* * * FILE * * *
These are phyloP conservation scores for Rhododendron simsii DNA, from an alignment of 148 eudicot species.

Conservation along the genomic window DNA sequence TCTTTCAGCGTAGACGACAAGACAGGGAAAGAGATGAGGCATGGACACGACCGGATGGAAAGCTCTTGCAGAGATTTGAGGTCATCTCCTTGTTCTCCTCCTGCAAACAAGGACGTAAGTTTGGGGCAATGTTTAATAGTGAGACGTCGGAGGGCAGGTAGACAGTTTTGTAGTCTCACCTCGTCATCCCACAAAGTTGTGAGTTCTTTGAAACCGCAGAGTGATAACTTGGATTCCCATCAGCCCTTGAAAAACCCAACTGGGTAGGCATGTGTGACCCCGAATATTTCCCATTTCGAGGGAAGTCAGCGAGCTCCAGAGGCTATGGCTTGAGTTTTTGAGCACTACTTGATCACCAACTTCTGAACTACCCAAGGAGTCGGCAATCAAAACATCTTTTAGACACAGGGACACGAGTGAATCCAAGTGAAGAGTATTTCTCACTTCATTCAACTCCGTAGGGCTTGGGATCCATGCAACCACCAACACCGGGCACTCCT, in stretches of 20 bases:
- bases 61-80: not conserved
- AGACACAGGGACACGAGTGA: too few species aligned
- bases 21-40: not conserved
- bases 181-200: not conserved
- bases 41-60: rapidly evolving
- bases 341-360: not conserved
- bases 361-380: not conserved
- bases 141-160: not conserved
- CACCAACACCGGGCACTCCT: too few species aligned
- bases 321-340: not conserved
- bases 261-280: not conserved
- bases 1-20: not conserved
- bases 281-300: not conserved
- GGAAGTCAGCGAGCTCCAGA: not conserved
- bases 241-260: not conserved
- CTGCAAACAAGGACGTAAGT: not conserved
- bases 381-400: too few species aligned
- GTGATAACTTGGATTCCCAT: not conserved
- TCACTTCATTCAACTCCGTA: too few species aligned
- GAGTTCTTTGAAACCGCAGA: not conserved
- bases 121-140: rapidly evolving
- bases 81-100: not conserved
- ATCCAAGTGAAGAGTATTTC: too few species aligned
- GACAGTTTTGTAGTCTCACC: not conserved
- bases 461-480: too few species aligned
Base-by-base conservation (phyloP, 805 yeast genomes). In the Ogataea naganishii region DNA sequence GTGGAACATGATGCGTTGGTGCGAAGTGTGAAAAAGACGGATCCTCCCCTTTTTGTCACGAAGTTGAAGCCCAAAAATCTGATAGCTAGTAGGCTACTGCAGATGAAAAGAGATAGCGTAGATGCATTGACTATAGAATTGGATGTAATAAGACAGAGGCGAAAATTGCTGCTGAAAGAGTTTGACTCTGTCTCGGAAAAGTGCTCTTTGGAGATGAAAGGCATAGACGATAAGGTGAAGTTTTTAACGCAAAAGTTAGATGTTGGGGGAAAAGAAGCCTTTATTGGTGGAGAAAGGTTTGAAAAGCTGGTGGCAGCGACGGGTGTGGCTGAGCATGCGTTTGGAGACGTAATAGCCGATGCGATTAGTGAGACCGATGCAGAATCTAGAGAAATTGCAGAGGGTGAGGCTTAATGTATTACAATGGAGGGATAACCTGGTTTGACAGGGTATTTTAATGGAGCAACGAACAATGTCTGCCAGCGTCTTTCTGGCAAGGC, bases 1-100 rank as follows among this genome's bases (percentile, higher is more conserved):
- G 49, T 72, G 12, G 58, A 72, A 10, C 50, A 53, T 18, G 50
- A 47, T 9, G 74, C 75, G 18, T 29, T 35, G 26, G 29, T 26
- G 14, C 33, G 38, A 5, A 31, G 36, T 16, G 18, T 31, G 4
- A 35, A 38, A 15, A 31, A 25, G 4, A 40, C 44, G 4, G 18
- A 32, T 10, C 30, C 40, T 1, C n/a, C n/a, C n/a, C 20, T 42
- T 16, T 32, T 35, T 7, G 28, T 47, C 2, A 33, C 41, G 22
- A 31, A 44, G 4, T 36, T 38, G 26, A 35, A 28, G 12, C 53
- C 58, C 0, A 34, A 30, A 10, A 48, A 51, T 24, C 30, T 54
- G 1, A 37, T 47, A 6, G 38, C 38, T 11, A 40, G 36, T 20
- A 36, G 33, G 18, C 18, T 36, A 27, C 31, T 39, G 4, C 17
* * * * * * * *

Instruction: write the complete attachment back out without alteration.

These are phyloP conservation scores for Rhododendron simsii DNA, from an alignment of 148 eudicot species.

Conservation along the genomic window DNA sequence TCTTTCAGCGTAGACGACAAGACAGGGAAAGAGATGAGGCATGGACACGACCGGATGGAAAGCTCTTGCAGAGATTTGAGGTCATCTCCTTGTTCTCCTCCTGCAAACAAGGACGTAAGTTTGGGGCAATGTTTAATAGTGAGACGTCGGAGGGCAGGTAGACAGTTTTGTAGTCTCACCTCGTCATCCCACAAAGTTGTGAGTTCTTTGAAACCGCAGAGTGATAACTTGGATTCCCATCAGCCCTTGAAAAACCCAACTGGGTAGGCATGTGTGACCCCGAATATTTCCCATTTCGAGGGAAGTCAGCGAGCTCCAGAGGCTATGGCTTGAGTTTTTGAGCACTACTTGATCACCAACTTCTGAACTACCCAAGGAGTCGGCAATCAAAACATCTTTTAGACACAGGGACACGAGTGAATCCAAGTGAAGAGTATTTCTCACTTCATTCAACTCCGTAGGGCTTGGGATCCATGCAACCACCAACACCGGGCACTCCT, in stretches of 20 bases:
- bases 61-80: not conserved
- AGACACAGGGACACGAGTGA: too few species aligned
- bases 21-40: not conserved
- bases 181-200: not conserved
- bases 41-60: rapidly evolving
- bases 341-360: not conserved
- bases 361-380: not conserved
- bases 141-160: not conserved
- CACCAACACCGGGCACTCCT: too few species aligned
- bases 321-340: not conserved
- bases 261-280: not conserved
- bases 1-20: not conserved
- bases 281-300: not conserved
- GGAAGTCAGCGAGCTCCAGA: not conserved
- bases 241-260: not conserved
- CTGCAAACAAGGACGTAAGT: not conserved
- bases 381-400: too few species aligned
- GTGATAACTTGGATTCCCAT: not conserved
- TCACTTCATTCAACTCCGTA: too few species aligned
- GAGTTCTTTGAAACCGCAGA: not conserved
- bases 121-140: rapidly evolving
- bases 81-100: not conserved
- ATCCAAGTGAAGAGTATTTC: too few species aligned
- GACAGTTTTGTAGTCTCACC: not conserved
- bases 461-480: too few species aligned
Base-by-base conservation (phyloP, 805 yeast genomes). In the Ogataea naganishii region DNA sequence GTGGAACATGATGCGTTGGTGCGAAGTGTGAAAAAGACGGATCCTCCCCTTTTTGTCACGAAGTTGAAGCCCAAAAATCTGATAGCTAGTAGGCTACTGCAGATGAAAAGAGATAGCGTAGATGCATTGACTATAGAATTGGATGTAATAAGACAGAGGCGAAAATTGCTGCTGAAAGAGTTTGACTCTGTCTCGGAAAAGTGCTCTTTGGAGATGAAAGGCATAGACGATAAGGTGAAGTTTTTAACGCAAAAGTTAGATGTTGGGGGAAAAGAAGCCTTTATTGGTGGAGAAAGGTTTGAAAAGCTGGTGGCAGCGACGGGTGTGGCTGAGCATGCGTTTGGAGACGTAATAGCCGATGCGATTAGTGAGACCGATGCAGAATCTAGAGAAATTGCAGAGGGTGAGGCTTAATGTATTACAATGGAGGGATAACCTGGTTTGACAGGGTATTTTAATGGAGCAACGAACAATGTCTGCCAGCGTCTTTCTGGCAAGGC, bases 1-100 rank as follows among this genome's bases (percentile, higher is more conserved):
- G 49, T 72, G 12, G 58, A 72, A 10, C 50, A 53, T 18, G 50
- A 47, T 9, G 74, C 75, G 18, T 29, T 35, G 26, G 29, T 26
- G 14, C 33, G 38, A 5, A 31, G 36, T 16, G 18, T 31, G 4
- A 35, A 38, A 15, A 31, A 25, G 4, A 40, C 44, G 4, G 18
- A 32, T 10, C 30, C 40, T 1, C n/a, C n/a, C n/a, C 20, T 42
- T 16, T 32, T 35, T 7, G 28, T 47, C 2, A 33, C 41, G 22
- A 31, A 44, G 4, T 36, T 38, G 26, A 35, A 28, G 12, C 53
- C 58, C 0, A 34, A 30, A 10, A 48, A 51, T 24, C 30, T 54
- G 1, A 37, T 47, A 6, G 38, C 38, T 11, A 40, G 36, T 20
- A 36, G 33, G 18, C 18, T 36, A 27, C 31, T 39, G 4, C 17